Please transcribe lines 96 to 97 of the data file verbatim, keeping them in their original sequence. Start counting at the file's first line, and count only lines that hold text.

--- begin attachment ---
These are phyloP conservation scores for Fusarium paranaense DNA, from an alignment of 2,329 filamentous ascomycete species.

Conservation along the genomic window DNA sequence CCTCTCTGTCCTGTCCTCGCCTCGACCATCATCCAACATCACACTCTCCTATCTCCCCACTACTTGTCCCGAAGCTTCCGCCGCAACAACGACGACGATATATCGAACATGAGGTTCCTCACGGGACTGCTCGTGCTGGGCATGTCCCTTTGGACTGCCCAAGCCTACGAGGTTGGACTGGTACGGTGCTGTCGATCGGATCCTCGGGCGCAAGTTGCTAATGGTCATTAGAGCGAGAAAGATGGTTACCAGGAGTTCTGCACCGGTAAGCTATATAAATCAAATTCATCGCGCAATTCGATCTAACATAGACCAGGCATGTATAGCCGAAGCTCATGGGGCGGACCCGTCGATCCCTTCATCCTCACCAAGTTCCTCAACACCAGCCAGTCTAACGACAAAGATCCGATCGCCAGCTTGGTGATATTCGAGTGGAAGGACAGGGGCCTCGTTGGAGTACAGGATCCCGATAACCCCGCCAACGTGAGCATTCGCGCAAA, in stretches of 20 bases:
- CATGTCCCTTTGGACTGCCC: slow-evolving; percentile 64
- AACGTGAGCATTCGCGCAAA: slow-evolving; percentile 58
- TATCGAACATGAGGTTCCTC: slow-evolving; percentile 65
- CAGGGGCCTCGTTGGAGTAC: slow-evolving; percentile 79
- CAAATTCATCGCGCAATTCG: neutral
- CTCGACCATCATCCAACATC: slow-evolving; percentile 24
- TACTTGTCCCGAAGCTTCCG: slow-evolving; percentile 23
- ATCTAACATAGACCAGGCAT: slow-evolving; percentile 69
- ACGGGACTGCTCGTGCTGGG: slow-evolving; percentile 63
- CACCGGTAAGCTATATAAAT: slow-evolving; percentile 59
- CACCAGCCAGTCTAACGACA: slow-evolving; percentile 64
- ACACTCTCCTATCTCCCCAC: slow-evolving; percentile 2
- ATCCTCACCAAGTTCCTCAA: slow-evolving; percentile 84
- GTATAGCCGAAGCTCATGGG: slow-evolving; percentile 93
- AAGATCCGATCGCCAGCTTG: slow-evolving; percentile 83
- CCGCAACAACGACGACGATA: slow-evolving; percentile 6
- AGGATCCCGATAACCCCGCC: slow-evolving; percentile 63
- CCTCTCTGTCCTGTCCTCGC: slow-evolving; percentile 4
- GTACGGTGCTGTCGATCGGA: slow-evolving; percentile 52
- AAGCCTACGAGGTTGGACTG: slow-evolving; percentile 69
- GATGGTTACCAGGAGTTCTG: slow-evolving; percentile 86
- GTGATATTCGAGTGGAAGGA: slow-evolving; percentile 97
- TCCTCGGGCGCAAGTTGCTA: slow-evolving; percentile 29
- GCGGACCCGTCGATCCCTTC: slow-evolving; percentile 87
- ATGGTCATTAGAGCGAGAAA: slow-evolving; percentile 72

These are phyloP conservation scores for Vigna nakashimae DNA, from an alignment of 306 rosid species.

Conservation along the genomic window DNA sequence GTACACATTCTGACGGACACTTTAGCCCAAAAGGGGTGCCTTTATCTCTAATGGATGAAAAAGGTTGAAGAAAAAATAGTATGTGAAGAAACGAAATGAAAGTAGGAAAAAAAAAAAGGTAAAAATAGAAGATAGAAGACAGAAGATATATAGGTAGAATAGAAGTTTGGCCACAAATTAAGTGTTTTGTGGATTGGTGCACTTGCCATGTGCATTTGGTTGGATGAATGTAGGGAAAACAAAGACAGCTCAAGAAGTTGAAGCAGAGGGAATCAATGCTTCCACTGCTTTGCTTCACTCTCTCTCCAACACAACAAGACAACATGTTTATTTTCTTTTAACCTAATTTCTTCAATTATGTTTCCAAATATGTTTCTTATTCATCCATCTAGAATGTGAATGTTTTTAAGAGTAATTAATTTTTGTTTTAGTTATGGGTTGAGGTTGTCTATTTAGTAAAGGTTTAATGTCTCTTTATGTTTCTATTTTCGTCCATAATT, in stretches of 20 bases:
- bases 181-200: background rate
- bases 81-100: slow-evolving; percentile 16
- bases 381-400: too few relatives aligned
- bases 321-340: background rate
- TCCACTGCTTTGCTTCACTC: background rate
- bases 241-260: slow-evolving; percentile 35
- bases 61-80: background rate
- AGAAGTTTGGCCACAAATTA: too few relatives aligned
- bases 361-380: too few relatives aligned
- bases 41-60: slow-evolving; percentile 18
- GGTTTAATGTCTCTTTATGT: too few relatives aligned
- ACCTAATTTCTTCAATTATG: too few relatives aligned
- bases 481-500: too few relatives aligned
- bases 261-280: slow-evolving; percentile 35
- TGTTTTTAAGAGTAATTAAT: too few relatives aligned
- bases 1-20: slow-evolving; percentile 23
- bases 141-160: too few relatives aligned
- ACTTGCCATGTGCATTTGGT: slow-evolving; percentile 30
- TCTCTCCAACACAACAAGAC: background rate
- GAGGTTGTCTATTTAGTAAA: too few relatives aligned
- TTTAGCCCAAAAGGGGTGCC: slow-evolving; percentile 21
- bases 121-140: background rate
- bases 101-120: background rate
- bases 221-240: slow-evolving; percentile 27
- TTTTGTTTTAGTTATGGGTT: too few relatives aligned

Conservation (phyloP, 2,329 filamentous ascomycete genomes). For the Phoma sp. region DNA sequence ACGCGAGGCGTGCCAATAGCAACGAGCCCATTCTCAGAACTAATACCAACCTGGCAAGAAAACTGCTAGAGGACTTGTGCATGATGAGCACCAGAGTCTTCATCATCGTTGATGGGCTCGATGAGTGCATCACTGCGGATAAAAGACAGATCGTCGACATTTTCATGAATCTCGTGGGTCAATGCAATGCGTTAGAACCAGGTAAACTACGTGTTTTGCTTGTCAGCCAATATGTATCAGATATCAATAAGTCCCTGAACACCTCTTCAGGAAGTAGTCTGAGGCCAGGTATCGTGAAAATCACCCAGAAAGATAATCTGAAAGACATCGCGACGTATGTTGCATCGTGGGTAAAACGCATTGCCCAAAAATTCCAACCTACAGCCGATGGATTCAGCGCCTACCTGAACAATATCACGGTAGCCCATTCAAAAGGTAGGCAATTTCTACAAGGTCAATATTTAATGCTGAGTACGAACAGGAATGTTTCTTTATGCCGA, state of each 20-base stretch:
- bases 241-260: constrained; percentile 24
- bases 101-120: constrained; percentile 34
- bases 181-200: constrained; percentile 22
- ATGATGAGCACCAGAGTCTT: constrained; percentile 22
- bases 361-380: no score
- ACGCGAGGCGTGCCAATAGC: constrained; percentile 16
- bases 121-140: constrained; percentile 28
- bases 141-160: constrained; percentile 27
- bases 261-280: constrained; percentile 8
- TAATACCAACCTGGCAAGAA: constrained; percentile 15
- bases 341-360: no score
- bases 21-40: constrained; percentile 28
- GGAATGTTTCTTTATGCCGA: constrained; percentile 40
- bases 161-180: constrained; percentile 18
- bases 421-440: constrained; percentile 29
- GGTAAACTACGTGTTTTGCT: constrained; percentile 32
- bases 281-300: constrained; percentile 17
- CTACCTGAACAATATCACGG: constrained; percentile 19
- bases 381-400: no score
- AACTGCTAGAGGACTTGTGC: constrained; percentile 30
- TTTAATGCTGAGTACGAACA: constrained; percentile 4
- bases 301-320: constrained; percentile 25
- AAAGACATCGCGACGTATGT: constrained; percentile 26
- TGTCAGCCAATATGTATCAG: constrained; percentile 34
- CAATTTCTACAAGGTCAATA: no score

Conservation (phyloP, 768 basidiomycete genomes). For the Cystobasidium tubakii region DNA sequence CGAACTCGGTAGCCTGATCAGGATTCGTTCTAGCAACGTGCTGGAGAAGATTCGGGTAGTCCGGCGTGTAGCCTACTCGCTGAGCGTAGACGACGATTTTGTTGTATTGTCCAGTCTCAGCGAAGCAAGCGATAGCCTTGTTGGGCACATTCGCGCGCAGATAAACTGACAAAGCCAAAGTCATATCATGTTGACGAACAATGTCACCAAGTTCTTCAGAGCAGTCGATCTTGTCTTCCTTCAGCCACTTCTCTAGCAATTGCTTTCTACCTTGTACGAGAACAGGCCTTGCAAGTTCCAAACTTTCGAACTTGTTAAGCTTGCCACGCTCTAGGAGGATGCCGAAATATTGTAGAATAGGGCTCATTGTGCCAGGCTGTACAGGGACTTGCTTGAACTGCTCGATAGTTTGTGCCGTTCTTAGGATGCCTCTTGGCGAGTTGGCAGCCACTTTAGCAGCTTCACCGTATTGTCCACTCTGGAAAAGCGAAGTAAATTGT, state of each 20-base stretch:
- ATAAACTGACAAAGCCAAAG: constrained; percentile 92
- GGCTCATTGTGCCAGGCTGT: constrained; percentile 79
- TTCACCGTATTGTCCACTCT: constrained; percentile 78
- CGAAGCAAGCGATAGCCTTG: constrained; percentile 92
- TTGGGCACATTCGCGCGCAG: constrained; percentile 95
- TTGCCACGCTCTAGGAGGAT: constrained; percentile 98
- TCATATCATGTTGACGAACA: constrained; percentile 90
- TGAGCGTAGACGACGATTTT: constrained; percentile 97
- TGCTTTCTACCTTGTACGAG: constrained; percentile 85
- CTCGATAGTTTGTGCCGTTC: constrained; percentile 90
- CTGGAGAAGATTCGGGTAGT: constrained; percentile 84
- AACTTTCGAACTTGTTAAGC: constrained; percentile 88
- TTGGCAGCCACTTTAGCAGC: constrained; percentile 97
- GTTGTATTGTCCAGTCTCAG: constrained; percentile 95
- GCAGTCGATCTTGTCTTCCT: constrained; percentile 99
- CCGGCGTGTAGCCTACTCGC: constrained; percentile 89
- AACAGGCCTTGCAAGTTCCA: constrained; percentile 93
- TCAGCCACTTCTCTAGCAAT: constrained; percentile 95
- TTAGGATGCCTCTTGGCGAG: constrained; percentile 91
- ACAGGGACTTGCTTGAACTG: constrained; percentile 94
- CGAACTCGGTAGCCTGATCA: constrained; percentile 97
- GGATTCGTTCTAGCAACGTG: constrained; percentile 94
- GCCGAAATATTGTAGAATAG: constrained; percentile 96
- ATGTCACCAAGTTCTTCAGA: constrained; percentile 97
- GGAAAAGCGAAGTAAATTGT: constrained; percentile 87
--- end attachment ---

- GCAGTCGATCTTGTCTTCCT: constrained; percentile 99
- CCGGCGTGTAGCCTACTCGC: constrained; percentile 89